Portfolio variance = w2A2(RA) + w2B2(RB) + 2*(wA)*(wB)*Cov(RA, RB) =(0.5)2*(350) + (0.5)2*(150) + 2*(0.5)*(0.5)*(80) = 87.5 + 37.5 + 40 = 165.

Standard Deviation
Standard deviation can be defined in two ways:

1. A measure of the dispersion of a set of data from its mean. The more spread apart the data, the higher the deviation. Standard deviation is calculated as the square root of variance.

2. In finance, standard deviation is applied to the annual rate of return of an investment to measure the investment's volatility. Standard deviation is also known as historical volatility and is used by investors as a gauge for the amount of expected volatility.

Standard deviation is a statistical measurement that sheds light on historical volatility. For example, a volatile stock will have a high standard deviation while a stable blue chip stock will have a lower standard deviation. A large dispersion tells us how much the fund's return is deviating from the expected normal returns.

Example: Standard Deviation
Standard deviation (σ) is found by taking the square root of variance:

(165)1/2 = 12.85%.

We used a two-asset portfolio to illustrate this principle, but most portfolios contain far more than two assets. The formula for variance becomes more complicated for multi-asset portfolios. All terms in a covariance matrix need to be added to the calculation.

Let's look at a second example that puts the concepts of variance and standard deviation together.

Example: Variance and Standard Deviation of an Investment
Given the following data for Newco's stock, calculate the stock's variance and standard deviation. The expected return based on the data is 14%.

Expected Return
Worst Case
Base Case
Best Case

σ2 = (0.10)(0.10 - 0.14)2 + (0.80)(0.14 - 0.14)2 + (0.10)(0.18 - 0.14)2
= 0.0003

The variance for Newco's stock is 0.0003.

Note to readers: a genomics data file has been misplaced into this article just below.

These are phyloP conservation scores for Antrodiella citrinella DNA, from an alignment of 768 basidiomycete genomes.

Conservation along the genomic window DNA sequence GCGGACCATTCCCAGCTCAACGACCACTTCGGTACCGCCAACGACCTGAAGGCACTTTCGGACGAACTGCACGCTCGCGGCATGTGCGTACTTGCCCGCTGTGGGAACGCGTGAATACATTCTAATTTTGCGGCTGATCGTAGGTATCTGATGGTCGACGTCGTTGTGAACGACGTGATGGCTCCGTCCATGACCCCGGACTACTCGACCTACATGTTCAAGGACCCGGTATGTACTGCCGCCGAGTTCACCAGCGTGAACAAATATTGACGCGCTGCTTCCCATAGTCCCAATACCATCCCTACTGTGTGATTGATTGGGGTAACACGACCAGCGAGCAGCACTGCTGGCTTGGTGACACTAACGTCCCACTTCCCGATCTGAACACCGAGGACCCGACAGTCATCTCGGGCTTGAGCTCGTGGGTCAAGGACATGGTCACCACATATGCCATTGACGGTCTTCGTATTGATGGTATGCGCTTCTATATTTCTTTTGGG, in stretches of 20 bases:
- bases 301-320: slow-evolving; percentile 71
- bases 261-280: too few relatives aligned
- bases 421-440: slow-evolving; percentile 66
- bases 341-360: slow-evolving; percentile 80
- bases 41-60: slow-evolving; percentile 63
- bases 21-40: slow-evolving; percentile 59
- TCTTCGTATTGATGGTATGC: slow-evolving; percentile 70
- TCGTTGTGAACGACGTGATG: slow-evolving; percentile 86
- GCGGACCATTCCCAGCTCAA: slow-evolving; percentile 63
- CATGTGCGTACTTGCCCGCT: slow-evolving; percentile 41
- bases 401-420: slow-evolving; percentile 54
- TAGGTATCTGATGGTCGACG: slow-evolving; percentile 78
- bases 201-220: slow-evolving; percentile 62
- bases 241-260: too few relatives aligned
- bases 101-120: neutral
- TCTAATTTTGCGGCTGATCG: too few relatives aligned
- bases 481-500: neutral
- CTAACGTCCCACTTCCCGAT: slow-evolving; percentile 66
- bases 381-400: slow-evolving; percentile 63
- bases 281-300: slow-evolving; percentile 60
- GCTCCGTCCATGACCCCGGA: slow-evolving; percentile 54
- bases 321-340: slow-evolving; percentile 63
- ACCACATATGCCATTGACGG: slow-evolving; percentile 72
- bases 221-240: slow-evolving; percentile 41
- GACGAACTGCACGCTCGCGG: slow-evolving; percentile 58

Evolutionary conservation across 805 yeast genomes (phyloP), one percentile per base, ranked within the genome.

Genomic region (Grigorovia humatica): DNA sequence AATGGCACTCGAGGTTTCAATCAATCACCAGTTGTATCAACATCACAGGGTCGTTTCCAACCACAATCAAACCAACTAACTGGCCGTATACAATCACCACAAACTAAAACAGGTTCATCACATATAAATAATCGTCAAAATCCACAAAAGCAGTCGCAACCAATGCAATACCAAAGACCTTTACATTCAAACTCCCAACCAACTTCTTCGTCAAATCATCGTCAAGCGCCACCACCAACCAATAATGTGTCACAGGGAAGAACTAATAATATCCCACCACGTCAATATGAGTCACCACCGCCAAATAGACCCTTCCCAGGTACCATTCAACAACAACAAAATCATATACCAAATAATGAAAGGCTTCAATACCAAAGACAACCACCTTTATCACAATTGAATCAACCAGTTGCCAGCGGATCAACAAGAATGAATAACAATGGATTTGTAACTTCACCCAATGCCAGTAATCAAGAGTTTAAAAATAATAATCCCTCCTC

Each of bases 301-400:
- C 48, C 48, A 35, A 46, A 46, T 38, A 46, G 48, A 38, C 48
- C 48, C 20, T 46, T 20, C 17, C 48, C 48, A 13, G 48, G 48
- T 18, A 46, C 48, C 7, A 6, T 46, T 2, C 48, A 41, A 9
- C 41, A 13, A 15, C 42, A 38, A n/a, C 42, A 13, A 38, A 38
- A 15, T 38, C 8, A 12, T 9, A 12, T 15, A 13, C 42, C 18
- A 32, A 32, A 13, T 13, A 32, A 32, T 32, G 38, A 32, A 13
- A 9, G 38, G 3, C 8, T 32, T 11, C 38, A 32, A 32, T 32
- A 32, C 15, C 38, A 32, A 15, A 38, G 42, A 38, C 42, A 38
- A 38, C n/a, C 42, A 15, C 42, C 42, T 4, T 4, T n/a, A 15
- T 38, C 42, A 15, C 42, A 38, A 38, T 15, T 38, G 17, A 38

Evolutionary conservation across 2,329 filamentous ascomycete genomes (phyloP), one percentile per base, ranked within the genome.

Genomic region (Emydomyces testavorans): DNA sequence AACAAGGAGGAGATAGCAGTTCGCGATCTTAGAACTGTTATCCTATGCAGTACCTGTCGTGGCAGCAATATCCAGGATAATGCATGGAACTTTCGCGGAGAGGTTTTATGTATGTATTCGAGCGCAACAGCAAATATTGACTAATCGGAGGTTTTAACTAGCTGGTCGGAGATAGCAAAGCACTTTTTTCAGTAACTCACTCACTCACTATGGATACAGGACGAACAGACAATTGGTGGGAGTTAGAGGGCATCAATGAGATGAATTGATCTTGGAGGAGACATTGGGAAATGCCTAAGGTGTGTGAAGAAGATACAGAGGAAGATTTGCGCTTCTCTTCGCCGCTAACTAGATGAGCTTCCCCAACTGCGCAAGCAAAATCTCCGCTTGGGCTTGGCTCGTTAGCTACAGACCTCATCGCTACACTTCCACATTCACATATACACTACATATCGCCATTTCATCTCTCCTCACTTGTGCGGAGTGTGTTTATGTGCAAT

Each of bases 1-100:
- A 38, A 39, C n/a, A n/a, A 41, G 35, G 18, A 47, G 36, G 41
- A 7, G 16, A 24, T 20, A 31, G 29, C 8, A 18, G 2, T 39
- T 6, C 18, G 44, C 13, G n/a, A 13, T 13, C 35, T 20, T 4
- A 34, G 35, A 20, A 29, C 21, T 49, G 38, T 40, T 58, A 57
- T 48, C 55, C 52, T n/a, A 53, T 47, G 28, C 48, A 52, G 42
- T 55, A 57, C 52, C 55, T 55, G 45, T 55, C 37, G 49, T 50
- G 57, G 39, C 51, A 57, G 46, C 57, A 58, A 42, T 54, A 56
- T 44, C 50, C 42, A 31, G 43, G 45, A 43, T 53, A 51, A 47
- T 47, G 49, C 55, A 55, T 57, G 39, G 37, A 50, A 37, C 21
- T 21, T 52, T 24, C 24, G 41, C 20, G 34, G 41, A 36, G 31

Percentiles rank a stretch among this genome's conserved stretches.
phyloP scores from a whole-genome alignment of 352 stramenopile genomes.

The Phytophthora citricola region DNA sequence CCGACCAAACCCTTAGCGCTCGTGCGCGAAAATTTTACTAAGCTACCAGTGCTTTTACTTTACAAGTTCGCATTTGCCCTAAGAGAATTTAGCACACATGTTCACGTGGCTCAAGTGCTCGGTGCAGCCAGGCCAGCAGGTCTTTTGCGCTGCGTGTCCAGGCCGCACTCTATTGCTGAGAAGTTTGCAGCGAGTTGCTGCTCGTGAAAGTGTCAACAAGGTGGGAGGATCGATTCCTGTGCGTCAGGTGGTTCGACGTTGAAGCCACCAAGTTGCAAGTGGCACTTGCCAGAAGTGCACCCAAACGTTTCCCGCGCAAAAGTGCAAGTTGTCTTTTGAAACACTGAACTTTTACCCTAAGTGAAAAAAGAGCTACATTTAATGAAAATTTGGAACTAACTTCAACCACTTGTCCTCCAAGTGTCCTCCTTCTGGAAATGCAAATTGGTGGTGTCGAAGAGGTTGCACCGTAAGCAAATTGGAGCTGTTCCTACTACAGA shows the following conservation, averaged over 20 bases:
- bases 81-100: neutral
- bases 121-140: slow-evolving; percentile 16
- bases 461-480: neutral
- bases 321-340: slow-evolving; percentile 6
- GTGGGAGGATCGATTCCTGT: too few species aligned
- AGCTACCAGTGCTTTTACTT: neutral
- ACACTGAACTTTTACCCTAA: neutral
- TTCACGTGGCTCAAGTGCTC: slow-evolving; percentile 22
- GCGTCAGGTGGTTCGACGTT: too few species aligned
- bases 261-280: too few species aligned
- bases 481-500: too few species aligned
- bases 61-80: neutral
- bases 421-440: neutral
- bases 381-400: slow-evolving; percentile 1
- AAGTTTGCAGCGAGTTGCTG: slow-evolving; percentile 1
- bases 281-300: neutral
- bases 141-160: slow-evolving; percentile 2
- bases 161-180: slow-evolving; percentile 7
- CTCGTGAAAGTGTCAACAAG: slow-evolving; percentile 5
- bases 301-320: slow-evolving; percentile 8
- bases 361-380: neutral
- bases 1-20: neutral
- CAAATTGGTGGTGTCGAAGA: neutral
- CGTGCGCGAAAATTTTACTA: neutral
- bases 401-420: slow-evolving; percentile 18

Given that the standard deviation of Newco's stock is simply the square root of the variance, the standard deviation is 0.0179, or 1.79%.

(For further reading, see Investing Myths That Need To Go and 5 Reasons You Should Love Stocks.)


Related Articles
  1. Investing

    Calculating Portfolio Variance

    Portfolio variance is a measure of a portfolio’s volatility, and is a function of two variables.
  2. Investing

    Explaining Variance

    Variance is a measurement of the spread between numbers in a data set.
  3. Investing

    Using Historical Volatility To Gauge Future Risk

    Use these calculations to uncover the risk involved in your investments.
  4. Trading

    Exploring The Exponentially Weighted Moving Average

    Learn how to calculate a metric that improves on simple variance.
  5. Investing

    Calculating Covariance For Stocks

    Learn how to figure out how two stocks might move together in the future by calculating covariance.
  6. Investing

    What is Covariance?

    Covariance is a concept used in statistics and probability theory to describe how two variables change when compared to one another. In business and investing, covariance is used to determine ...
  7. Investing

    Find The Highest Returns With The Sharpe Ratio

    Learn how to follow the efficient frontier to increase your chances of successful investing.
  8. Managing Wealth

    Standard Deviation

    Learn about how standard deviation is applied to the annual rate of return of an investment to measure the its volatility.
  9. Investing

    Computing Historical Volatility in Excel

    We examine how annualized historical volatility is computed from daily log returns, variance and standard deviation.
  10. Trading

    Trading With Gaussian Models Of Statistics

    The entire study of statistics originated from Gauss and allowed us to understand markets, prices and probabilities, among other applications.
Frequently Asked Questions
  1. Depreciation Can Shield Taxes, Bolster Cash Flow

    Depreciation can be used as a tax-deductible expense to reduce tax costs, bolstering cash flow
  2. What schools did Warren Buffett attend on his way to getting his science and economics degrees?

    Learn how Warren Buffett became so successful through his attendance at multiple prestigious schools and his real-world experiences.
  3. How many attempts at each CFA exam is a candidate permitted?

    The CFA Institute allows an individual an unlimited amount of attempts at each examination.Although you can attempt the examination ...
  4. What's the average salary of a market research analyst?

    Learn about average stock market analyst salaries in the U.S. and different factors that affect salaries and overall levels ...
Trading Center